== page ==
While there is still debate over how the recession will continue to impact crime over the next few years, there is little debate about the important role that the community plays in the fight against crime. While communities must take the lead, I continually hear from law enforcement officers that communities are not engaged. There are many factors at work that keep community representatives from attending police-community meetings, and that keep residents from reporting crime and working with police to both prevent and combat crime.
A recent report from the Police Executive Forum (PERF) that was funded by the Office of Community Oriented Policing Services highlights some of the factors that have led to a “stop snitching” movement. We all know the reasons why people are reluctant to report crime or take a stand against it. In all likelihood, we have experienced these factors where we live—fear of retaliation, mistrust between residents and police, and the ineffectiveness of the judicial system. While fear is a real factor, 74 percent of those agencies participating in the Executive Session that the PERF report was based on indicated that they knew about only a few isolated incidents of retaliation.
This issue hit home for me even more when I recently attended the funeral of a long-time community activist, Ms. Loree Murray, in Washington, DC. Ms. Murray was in her nineties, had started a community organization that works against gangs and drugs, and literally changed the face of her community. She was the victim of retaliation on more than one occasion—her house had been burned down, her tires slashed, her life threatened, and yet she persisted. Why? What made her persist? I don’t know the answer, but this is what I do know about Ms. Murray. She had a strong relationship with police officers and managers over the years—one that was based upon honesty, communication, and accountability. Ms. Murray was not what we call in the community organizing world, “a lone ranger leader.” She used her gift of persuasion and her personal strength as an elder to develop a cadre of community activists who joined her on patrol, stood with her at numerous community events and activities, and joined with her in a phone tree when the situation necessitated reporting crime. Finally, she treated all in her community with respect, but expected you to respect her and her home (the larger community) in return.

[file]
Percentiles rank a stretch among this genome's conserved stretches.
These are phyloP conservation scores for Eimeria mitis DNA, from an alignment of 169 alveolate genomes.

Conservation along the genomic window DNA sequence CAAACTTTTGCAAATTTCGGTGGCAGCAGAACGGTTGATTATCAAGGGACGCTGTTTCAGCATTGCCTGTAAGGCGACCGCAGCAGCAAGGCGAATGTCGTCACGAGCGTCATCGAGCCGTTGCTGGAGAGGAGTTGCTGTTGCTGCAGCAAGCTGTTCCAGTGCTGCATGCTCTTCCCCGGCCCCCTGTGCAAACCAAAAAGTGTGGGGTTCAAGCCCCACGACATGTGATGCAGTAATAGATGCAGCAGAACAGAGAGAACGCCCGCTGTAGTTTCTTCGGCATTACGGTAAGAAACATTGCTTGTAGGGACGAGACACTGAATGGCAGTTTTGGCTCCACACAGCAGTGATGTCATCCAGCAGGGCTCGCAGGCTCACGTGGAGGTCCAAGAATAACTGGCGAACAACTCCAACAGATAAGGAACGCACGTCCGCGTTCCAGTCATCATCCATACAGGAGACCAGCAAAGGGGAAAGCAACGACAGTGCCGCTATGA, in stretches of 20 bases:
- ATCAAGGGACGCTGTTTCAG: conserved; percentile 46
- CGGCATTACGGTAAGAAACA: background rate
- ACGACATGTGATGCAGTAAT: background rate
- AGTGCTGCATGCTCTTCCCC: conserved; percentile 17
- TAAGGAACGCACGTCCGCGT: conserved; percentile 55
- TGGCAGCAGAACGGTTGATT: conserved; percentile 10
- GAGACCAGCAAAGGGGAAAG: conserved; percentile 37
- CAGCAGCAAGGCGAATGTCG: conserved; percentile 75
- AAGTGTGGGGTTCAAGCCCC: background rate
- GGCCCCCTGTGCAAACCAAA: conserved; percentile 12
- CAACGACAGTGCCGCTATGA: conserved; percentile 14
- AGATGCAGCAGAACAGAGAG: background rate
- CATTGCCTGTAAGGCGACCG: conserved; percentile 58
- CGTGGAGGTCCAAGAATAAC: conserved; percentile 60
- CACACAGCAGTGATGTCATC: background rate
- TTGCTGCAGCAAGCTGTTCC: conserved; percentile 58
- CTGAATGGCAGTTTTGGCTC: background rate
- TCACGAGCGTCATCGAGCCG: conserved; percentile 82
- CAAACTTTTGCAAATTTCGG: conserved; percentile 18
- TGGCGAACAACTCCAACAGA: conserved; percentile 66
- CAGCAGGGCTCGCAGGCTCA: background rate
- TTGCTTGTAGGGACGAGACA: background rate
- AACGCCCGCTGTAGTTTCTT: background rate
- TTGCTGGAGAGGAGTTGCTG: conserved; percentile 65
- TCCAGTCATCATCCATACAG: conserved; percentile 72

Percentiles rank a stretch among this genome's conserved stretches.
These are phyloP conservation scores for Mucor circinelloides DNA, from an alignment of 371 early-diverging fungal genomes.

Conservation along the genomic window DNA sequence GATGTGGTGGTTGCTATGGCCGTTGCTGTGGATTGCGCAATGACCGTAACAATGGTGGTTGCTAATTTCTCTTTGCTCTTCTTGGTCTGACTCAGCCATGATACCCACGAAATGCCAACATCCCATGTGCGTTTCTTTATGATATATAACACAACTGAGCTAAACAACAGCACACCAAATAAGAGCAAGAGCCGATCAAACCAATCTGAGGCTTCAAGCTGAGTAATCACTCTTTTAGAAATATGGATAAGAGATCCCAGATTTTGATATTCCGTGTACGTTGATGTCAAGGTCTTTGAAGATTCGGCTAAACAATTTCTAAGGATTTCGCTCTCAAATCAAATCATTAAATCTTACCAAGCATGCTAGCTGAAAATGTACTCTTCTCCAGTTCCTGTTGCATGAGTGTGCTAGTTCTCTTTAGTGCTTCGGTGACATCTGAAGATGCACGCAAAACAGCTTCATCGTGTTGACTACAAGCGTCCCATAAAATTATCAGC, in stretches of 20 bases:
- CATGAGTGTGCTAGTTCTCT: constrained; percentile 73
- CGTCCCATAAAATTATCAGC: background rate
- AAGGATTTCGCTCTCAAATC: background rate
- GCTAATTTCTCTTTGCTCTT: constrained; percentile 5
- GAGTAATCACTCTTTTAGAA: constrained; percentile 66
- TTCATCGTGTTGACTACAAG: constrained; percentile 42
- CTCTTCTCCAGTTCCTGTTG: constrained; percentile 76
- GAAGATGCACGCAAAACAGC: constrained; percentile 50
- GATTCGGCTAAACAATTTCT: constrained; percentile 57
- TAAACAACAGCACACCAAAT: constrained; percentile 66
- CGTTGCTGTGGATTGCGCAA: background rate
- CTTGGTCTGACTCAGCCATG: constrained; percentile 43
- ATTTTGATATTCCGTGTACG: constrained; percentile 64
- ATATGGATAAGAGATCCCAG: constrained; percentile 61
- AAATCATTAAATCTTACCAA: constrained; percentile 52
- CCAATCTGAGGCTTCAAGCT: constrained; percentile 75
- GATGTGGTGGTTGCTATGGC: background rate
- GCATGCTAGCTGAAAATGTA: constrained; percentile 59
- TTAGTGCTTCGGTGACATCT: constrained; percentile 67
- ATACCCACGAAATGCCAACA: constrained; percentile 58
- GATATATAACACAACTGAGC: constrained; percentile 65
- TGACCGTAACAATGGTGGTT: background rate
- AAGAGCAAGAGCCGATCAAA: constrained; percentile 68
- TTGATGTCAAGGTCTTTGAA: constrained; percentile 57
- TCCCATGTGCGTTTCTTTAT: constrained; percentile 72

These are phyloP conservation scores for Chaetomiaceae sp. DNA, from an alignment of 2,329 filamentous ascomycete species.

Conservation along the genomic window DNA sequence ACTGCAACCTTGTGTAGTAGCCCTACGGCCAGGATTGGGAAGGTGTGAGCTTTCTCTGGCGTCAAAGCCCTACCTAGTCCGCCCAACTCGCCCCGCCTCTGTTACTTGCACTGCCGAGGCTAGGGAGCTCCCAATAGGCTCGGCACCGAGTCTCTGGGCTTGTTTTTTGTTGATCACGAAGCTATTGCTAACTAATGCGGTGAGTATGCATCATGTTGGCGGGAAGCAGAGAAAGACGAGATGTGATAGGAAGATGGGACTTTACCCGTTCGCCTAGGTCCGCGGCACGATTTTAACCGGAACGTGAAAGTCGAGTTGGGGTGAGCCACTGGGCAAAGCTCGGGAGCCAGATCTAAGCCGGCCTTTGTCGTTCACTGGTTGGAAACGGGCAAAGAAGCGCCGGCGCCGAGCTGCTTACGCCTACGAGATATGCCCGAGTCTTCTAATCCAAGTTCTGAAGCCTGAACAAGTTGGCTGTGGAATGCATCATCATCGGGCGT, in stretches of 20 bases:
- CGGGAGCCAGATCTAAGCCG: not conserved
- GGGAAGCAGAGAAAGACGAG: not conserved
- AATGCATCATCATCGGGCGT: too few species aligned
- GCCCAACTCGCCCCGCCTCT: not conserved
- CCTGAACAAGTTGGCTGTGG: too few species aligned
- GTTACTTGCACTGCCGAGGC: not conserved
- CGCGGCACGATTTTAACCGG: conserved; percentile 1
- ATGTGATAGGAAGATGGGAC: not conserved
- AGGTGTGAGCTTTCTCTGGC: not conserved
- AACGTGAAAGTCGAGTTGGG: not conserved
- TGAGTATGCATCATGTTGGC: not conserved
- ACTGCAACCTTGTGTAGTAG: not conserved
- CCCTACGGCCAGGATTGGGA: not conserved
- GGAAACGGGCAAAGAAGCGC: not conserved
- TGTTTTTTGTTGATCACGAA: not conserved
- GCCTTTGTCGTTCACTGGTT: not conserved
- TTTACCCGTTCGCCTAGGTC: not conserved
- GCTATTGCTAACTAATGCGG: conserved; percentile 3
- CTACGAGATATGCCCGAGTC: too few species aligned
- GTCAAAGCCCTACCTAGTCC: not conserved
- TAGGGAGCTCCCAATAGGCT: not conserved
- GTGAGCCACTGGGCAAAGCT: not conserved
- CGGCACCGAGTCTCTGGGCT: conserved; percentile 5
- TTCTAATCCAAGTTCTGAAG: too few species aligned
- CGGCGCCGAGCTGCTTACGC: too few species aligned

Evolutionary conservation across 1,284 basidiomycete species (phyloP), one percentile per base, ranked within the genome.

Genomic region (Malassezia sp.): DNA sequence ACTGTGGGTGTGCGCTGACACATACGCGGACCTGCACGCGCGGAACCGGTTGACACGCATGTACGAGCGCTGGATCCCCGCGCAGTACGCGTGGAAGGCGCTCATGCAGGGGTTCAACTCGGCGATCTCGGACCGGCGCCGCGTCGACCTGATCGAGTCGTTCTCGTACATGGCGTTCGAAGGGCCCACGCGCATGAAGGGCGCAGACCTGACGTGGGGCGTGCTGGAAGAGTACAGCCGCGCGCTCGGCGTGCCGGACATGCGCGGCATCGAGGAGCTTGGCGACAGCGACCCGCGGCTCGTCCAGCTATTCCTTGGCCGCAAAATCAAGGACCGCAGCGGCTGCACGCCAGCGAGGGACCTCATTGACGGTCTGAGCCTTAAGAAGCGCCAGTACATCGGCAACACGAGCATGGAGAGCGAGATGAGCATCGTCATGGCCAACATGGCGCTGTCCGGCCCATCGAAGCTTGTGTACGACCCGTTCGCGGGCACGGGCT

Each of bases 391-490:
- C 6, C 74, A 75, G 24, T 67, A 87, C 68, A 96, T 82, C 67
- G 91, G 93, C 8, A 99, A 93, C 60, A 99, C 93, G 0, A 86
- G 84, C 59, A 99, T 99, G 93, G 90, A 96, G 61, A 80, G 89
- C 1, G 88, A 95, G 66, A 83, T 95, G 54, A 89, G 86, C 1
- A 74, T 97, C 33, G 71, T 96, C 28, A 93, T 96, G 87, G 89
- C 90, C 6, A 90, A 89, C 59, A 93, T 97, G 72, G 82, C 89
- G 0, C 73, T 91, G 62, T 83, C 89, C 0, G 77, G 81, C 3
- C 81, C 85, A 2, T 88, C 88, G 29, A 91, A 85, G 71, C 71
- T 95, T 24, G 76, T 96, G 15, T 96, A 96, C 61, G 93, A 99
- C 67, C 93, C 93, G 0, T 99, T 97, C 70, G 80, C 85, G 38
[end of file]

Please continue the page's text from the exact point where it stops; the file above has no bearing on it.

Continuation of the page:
How do we get more Loree Murrays in the world? How do we get the community engaged to report crime and work with law enforcement? Some police departments initiate community policing efforts. Others change how they handle community contacts. The New York Police Department added a third step to its Stop and Frisk procedures: “Explain.” Another law enforcement agency initiated a more customer-friendly police stop. Most recently, I read about two technological approaches to bridge the police-community gap. The Yarmouth Police Department in Massachusetts, like many law enforcement agencies across the country, initiated an online reporting system. The Detroit Police Department recently announced a unique multi-media approach. Its three-phase plan includes a Network Alert system that allows people to sign up to get information via text or email. A 411 tip line will allow those who fear retaliation or mistrust police to report crime anonymously. The most unique approach is a Detroit Police Department page on the social media sites Facebook and MySpace that are aimed at reaching more young people.
Decreased community involvement in the fight against crime will exacerbate crime trends in the years to come. We must act now to continually create avenues to reach all residents in the fight to protect our communities. Is technology the answer? Are relationships the key? I personally believe that relationships, communications, and involvement are all key to successful police-community relations and will produce safer communities.
For more information on community crime prevention resources, visit www.ncpc.org. For more information on the PERF research,"The Stop Snitching Phenomenon: Breaking the Code of Silence" at the COPS office, visit http://www.cops.usdoj.gov/RIC/ResourceDetail.aspx?RID=514.